Christ Our Anchor is an Anglican mission in Nashville, Tennessee, focused on restoring relationships with God and neighbor through worship and work.
Join us Wednesday evenings in East Nashville at 530 for a time of fellowship, followed by evening prayer at 630.
Everyone is welcome.
You can learn more about providing paid work for the glory of God’s kingdom by visiting us at ChristOurAnchor.org.
Let the words of my mouth and the meditation of our hearts be acceptable in your sight, O Lord our Rock and our Redeemer.
Today’s gospel lesson is probably one of the most famous parables of Jesus and one that I know we’ve heard many, many times over, and what I’d like to do today, I think so often when we talk about the parable of the Good Samaritan, we like to spend a lot of time thinking about who the Samaritans are in our current context, right?
Who are the people who we don’t see as our neighbor because of their difference from us?
Who do we think is unworthy of our love and our care, and who do we think that we can walk past, right?
I think that’s usually where we go when we read this passage, and all of those things are true.
Jesus was calling out in his day the people that the Sadducees and the Pharisees thought were unworthy of their love because they didn’t worship in God’s holy temple, and they had intermarried, and they weren’t fully keeping Torah even though they were cousins of the faithful Jews of Jerusalem, and that was right to call out.
In the same way, we are right to use this passage to point out times when we have treated people of other races, whether that be Black people during slavery in the Civil Rights era, or whether that be Japanese people during World War II when we put them in internment camps, or etc., etc., etc., if a list goes on and on and on about people who at various times and places and for various reasons we have decided to treat not as our neighbor against our Lord’s call to love the alien, to love the oppressed, and to love our enemies, and to love everyone, and invite everyone into hospitality into the full life of his holy church.
But today, I want to go a little bit different direction.
It’s easy to think about the Samaritan because that’s somebody else.
It’s easy to judge those people who walked on by and to think about those, but I would say it’s important that we put ourselves in the story, not as the man who was hurt, not as the man who eventually gave him aid, the Samaritan, but instead that we place ourselves in the shoes of those who walked right past.
Because I think so often, though we think of ourselves as righteous, we think of ourselves as good Christians, the reality is more often than not, we are the ones who walk past.
We don’t walk past for some of the old tried and true reasons people like to use this passage for, but I think we walk past because we find more important things to do.
When I read this parable, it isn’t just that everyone who was walking past didn’t want to help the guy because he was potentially unclean.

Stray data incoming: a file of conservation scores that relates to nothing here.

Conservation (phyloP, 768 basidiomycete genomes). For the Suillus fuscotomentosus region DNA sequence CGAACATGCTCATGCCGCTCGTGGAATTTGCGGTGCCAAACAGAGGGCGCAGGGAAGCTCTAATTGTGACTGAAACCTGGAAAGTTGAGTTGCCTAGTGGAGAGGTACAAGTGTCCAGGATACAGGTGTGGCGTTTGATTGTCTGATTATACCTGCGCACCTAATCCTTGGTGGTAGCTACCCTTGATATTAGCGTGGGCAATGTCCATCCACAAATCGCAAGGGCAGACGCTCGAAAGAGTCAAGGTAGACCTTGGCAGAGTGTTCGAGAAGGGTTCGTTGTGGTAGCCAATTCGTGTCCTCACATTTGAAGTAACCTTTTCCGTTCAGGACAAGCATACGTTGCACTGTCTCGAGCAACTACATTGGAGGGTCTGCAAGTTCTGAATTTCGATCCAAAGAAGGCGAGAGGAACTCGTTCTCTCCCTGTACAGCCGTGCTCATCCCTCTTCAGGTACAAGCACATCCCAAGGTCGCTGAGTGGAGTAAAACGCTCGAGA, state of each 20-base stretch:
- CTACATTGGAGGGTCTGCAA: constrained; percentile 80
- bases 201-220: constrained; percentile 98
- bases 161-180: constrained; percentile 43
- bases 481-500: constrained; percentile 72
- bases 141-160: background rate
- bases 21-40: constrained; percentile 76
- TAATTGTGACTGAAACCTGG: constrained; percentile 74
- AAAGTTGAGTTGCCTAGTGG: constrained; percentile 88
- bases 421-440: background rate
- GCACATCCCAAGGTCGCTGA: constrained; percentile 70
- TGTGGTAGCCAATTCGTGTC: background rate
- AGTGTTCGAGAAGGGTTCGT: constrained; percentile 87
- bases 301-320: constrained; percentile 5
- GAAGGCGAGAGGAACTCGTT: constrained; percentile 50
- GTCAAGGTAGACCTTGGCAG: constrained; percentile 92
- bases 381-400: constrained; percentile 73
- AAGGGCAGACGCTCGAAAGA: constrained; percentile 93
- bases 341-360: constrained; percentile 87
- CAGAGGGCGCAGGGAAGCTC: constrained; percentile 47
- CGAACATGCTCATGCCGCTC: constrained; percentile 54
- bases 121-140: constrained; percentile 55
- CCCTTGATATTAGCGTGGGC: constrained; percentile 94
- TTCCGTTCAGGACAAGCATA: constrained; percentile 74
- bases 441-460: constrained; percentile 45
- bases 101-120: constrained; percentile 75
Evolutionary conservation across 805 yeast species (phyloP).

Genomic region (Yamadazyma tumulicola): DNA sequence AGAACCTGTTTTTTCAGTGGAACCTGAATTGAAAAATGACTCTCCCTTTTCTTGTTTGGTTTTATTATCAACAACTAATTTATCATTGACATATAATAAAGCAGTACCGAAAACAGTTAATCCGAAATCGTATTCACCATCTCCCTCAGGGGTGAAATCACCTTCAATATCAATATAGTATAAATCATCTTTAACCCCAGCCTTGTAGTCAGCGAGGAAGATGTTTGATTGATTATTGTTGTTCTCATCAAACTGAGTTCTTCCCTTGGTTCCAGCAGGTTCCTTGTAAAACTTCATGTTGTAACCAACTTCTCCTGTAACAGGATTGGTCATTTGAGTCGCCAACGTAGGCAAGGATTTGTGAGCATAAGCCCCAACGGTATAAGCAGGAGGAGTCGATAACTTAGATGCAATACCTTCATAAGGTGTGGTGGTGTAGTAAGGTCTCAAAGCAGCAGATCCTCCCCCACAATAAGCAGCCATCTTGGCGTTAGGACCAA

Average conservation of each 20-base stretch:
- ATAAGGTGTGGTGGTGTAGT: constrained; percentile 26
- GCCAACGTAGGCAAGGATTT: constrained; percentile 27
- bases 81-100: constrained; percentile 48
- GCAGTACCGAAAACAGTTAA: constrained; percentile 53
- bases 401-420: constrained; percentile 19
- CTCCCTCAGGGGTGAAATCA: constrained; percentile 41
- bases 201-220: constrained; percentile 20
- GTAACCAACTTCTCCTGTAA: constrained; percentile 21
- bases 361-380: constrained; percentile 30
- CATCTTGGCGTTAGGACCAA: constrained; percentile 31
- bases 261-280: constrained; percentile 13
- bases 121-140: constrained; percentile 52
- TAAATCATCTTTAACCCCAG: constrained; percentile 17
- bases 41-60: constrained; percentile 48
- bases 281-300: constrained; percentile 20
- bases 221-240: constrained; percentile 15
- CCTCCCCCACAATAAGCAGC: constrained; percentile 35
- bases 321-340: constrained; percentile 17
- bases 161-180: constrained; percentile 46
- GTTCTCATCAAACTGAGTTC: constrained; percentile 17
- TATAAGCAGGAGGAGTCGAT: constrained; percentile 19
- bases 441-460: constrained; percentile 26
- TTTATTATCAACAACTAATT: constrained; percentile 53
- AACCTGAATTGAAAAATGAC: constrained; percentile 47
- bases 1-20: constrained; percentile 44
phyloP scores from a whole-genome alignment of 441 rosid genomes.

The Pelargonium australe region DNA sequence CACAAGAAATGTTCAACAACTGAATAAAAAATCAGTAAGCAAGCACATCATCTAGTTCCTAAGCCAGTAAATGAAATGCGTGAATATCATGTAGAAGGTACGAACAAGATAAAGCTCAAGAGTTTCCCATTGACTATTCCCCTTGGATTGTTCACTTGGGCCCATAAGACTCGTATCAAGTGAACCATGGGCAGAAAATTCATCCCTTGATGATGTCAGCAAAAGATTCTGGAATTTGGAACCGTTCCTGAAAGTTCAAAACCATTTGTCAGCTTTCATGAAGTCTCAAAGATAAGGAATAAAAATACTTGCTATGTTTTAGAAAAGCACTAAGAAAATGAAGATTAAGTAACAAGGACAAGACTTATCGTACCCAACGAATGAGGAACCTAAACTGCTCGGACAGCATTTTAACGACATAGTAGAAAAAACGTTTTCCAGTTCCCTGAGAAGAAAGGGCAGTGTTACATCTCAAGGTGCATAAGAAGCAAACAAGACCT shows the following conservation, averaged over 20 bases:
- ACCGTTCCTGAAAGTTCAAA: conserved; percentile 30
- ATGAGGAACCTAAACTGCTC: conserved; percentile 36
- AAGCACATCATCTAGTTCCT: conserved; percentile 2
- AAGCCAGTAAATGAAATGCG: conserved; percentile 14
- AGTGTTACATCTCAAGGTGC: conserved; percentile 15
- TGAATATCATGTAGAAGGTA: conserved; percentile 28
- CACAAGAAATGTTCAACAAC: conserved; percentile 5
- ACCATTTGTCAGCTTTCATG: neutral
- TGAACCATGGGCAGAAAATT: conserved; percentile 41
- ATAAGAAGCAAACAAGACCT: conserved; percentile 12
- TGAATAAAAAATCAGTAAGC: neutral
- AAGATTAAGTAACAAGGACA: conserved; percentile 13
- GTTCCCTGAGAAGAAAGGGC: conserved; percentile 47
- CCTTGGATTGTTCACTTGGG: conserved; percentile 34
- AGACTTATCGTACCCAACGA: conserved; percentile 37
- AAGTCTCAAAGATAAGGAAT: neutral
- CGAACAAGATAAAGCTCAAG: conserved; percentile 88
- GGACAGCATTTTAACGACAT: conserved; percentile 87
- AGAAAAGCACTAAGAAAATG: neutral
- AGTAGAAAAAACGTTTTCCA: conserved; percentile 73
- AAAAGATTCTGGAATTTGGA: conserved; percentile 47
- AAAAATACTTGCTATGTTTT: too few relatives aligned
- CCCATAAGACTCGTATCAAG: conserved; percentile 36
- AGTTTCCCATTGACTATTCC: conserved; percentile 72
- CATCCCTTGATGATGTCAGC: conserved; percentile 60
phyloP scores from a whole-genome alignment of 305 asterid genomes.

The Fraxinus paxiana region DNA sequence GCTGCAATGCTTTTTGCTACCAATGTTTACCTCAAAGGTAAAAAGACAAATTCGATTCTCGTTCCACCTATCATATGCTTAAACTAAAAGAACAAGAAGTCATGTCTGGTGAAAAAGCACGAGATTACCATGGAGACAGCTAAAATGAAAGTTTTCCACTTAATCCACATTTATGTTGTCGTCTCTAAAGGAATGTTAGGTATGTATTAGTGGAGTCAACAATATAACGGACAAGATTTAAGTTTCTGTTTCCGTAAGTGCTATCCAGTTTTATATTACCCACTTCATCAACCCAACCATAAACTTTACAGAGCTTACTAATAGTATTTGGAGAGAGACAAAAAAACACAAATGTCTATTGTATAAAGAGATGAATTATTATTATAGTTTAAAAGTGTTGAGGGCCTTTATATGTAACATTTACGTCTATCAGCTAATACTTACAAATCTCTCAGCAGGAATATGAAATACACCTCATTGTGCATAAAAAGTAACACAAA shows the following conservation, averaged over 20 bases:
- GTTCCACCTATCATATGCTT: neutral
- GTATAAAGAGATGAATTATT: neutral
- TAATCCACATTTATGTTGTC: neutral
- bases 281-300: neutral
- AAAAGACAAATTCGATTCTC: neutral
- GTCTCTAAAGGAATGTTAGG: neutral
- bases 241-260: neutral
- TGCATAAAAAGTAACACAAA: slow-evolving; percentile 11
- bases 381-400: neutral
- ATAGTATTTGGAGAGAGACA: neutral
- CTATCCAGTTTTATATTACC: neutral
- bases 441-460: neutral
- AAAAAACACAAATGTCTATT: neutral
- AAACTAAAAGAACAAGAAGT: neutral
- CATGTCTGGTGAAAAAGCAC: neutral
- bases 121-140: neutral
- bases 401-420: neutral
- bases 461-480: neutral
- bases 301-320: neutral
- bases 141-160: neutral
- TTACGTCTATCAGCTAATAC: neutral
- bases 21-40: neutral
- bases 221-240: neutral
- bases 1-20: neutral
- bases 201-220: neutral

No, but they all had things to do.
They were on their way to work.
They were on their way to serve in the temple.
They were on their way to buy groceries or do this or to do that.
And they had their focus and their goals for the day and they couldn’t allow something, something placed before them by God to get in the way.
And so often we are that person.
You know, we can’t come on Saturday morning because we’ve got a soccer game or, well, I can’t come Wednesday night because I got to do this thing with my friends or I can’t come Friday night because, well, there’s this game on TV or I can’t come, you see, because this is the last night they’re serving this particular dish at the restaurant and so on and so on and so forth and so forth.
And we justify these things.
You know, it’s good to spend time with friends and family.
It’s good to enjoy and celebrate God’s creation.
It’s good to be loyal on a team, you know, whether that’s a sports team or another kind of team.
And it’s great to fellowship and it’s a great witness to fellowship to others.
But I think we’re fooling ourselves if we think we’re not walking by.
God has given us tried and true and ordained places to experience his love, to experience his grace and to experience the other, the other who we must love because they will become our enemy because it’s only in the most intimate of spaces that one can create an enemy.
An enemy is not someone who’s abstract and far away or some great evil villain far away on a mountain.
An enemy is specifically an enemy because you know them and they deeply know you and they get under your skin and you are with them day and day and day and day out and you must forgive them over and over and over again.
And it is my idea that the place we find enemies is in the church, which is why God calls us to love our enemy, calls us to forgive our enemy because in our enemies that we find in the body of Christ, we will discover a brother who is there to sharpen us as iron sharpens iron.
So I would admonish all of us that instead of finding reasons to walk on by, that just as we have done here tonight, we prioritize the gathering of God’s people.
We go where God’s people are.
We don’t make excuses.
We don’t pass by.
We stand present and ever ready to serve the unwanted, to serve the injured, to serve our enemy because in that and in those places where two or three are gathered, he will be there also.
His spirit will cleanse and renew us.
We will be sharpened.
We will learn a deeper love, a deeper forgiveness.
And through all of that, a joy that surpasses all understanding.
Let us pray.
Almighty and merciful God, of whose only gift it cometh that thy faithful people do unto thee true and laudable Grant we beseech thee that we may so faithfully serve thee in this life that we fail not finally to attain thy heavenly promises through the merits of Jesus Christ, our Lord.